In this first part of our series on ethnic markets, we tell you how to make the most of the exotic produce, which isn’t commonly available at your usual stores. Whether you are traveling to another country, or simply visiting your local cultural corner representing that nation, it can be a fun and interesting experience, with loads to learn about new ingredients—from how to choose the best varieties, and how to use them in your cooking.

Give in to your sense of adventure, carry a reusable shopping bag, and embark on a culinary journey into Asian food.

The Starches

Asia has long been known to use a large variety of ingredients in startlingly delicious combinations that are nutritionally superior. To start with, acquaint yourself with the staples such as rice and noodles, of which there are many kinds.

The Sauces

  • Fish sauce: It is extremely salty, fishy in taste and brown in color. Made from fermented fish such as anchovies or shellfish, it adds rich flavor to savory dishes and is remarkable in marinades, since it is strong enough to penetrate meat. Use small amounts of it so it doesn’t overwhelm the dish, and remember to reduce the salt in whatever dish you’re making.
  • Oyster sauce: This is traditionally made from reducing the water that oysters have been boiled in, but modern versions use oyster extract, salt, sugar, starch and caramel coloring. Thick and syrupy in texture, it clings well to food and is great for stir fries. Just remember to add it at the end, after your other ingredients are cooked, or it will burn.
  • Tamari: This is a great option for gluten-free cooking compared to most other varieties of soy sauce, which contain wheat. Since it is 100 percent soy, it is saltier and bolder in flavor, so a little goes a long way. Add it to cooking liquid, broths, vegetables, meats and marinades. It can even be added to rice or noodles, or used as a dipping sauce.
  • Sambal: A type of chili sauce, it is made from ground red chilis and contains vinegar, salt, lime juice and sometimes, garlic. Ideal if you’re looking for a serious spice kick, sambal adds heat to any dish without an intrusive flavor. Use with caution, as it can be really hot.
  • Hoisin: Also called Chinese barbecue sauce, this dark brown ingredient is made of sugar, fermented soy, vinegar, garlic, salt, chili and various spices, with wheat or potato starch giving it a thick, sticky texture. Intense and cloyingly sweet, it is great for cooking meat rather than starches or veg, because its high sugar content lends meat the perfect glaze. Be careful when cooking, as burning it will make it turn bitter. It also tastes good as a condiment or dipping sauce.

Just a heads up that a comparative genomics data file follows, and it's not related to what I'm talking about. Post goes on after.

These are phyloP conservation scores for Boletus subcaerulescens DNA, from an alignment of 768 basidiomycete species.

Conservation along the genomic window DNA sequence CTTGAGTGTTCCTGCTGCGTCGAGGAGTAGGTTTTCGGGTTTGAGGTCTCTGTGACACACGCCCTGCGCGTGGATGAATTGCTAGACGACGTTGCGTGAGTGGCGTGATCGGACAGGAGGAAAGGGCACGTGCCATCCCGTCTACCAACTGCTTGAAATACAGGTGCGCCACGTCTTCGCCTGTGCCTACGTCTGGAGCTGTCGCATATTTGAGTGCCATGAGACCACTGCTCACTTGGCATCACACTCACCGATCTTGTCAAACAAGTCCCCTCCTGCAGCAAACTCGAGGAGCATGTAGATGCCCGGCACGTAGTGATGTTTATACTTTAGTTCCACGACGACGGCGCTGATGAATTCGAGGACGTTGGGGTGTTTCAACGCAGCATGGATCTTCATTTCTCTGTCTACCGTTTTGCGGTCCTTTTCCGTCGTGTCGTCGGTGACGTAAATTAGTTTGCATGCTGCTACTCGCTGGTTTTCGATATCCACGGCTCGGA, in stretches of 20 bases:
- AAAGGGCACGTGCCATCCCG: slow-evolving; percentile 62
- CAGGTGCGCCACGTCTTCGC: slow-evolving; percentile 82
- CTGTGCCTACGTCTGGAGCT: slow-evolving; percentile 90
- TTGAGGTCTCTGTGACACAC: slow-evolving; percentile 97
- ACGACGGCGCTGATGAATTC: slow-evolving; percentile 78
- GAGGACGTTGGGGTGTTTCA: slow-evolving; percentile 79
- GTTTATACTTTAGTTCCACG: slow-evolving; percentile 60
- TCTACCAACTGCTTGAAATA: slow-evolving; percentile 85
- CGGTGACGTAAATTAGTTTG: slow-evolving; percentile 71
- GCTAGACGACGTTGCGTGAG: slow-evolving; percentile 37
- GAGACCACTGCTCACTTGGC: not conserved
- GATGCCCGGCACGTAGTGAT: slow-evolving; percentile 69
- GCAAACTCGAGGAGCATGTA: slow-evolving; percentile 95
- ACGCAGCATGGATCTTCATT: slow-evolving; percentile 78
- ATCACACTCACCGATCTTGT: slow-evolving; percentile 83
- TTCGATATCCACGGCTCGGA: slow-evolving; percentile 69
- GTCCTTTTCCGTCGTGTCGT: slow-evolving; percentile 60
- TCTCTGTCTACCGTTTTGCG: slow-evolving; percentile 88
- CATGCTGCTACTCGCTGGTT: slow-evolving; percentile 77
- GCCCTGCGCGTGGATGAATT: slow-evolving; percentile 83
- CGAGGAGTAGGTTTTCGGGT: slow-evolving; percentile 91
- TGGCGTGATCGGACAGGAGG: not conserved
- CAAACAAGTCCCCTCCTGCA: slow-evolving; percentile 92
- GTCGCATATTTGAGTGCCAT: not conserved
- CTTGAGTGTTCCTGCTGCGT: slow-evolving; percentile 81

Vinegar & Wine

  • White rice vinegar: Although Asian cooking uses many different kinds of vinegars such as black, red, seasoned, Chinese and Japanese, the most common and multipurpose variety is unseasoned white rice vinegar. Less acidic and slightly sweeter than Western distilled vinegars, it has a subtle flavor that makes it perfect for raw vegetables, in a dipping sauce, or as a pickling liquid. Just don’t buy seasoned rice vinegar, which has sugar and other unwanted additives.
  • Mirin: This is a super-sweet, low-alcohol rice wine used widely in Japanese cuisine. Unlike the popular sake, it adds flavor to dishes without adding alcohol, plus it’s sweeter than other wines or vinegars. Great with fish dishes since it masks the smell, mirin can be used as a sugar element in glazes and marinades.

The Pastes:

  • Chinese fermented black beans: Do not confuse this with the black bean sauce, normally used in Chinese cooking. These tiny soybeans are pungent and intensely salty, lending a ton of deep flavor to dishes like vegetable stir-fries, and all dishes that contain mushrooms and tofu. Remember to refrigerate once you open a packet of this paste.
  • Japanese white miso: This paste is salty yet slightly sweet, and is made from fermented soybeans. Available in many colors, go for the mild, white miso, which is called shiro, for its subtle flavor. Put it in soups, sauces, spreads, dressings, and gravies, even make your salad dressings and pestos creamier with it.
  • Thai curry paste: Although the traditional recipe for a Thai curry calls for fresh ground chiles, lemongrass, galangal, and other ingredients, this paste will save you time, money and effort while still making your curry taste fantastic. You get a fiery green and a subtler yellow paste, but both can be used to make coconut curries. They also taste great when added to stir-fried noodles or soups.

Armed with these basics, you can gently introduce Asian elements into your cooking and once you’re comfortable with them, go ahead and explore them in more detail.

Head to our Food section for healthy recipes and the latest food trends.
Find quick and easy Nutrition tips here.

Read More:
Chi-Tox: Eating According To Traditional Chinese Medicine
Sushi Saga: Why Your Favorite Healthy Food Can Actually Be Unhealthy

Simona is a journalist who has worked with several leading publications in India over the last 17 years, writing on lifestyle topics and the arts, besides interviewing celebrities. She made the switch to public relations and headed the division as PR Manager at ITC Hotels’ flagship property, the ITC Grand Chola, but has since returned to her first love, journalism. Now she writes on food, which she is sincerely passionate about and wellness, which she finds fascinating and full of surprises. When she isn’t writing, she is busy playing the role of co-founder and communications director of The Bicycle Project, a six-year-old charity initiative that empowers tribal children in rural areas, while addressing the issue of urban waste.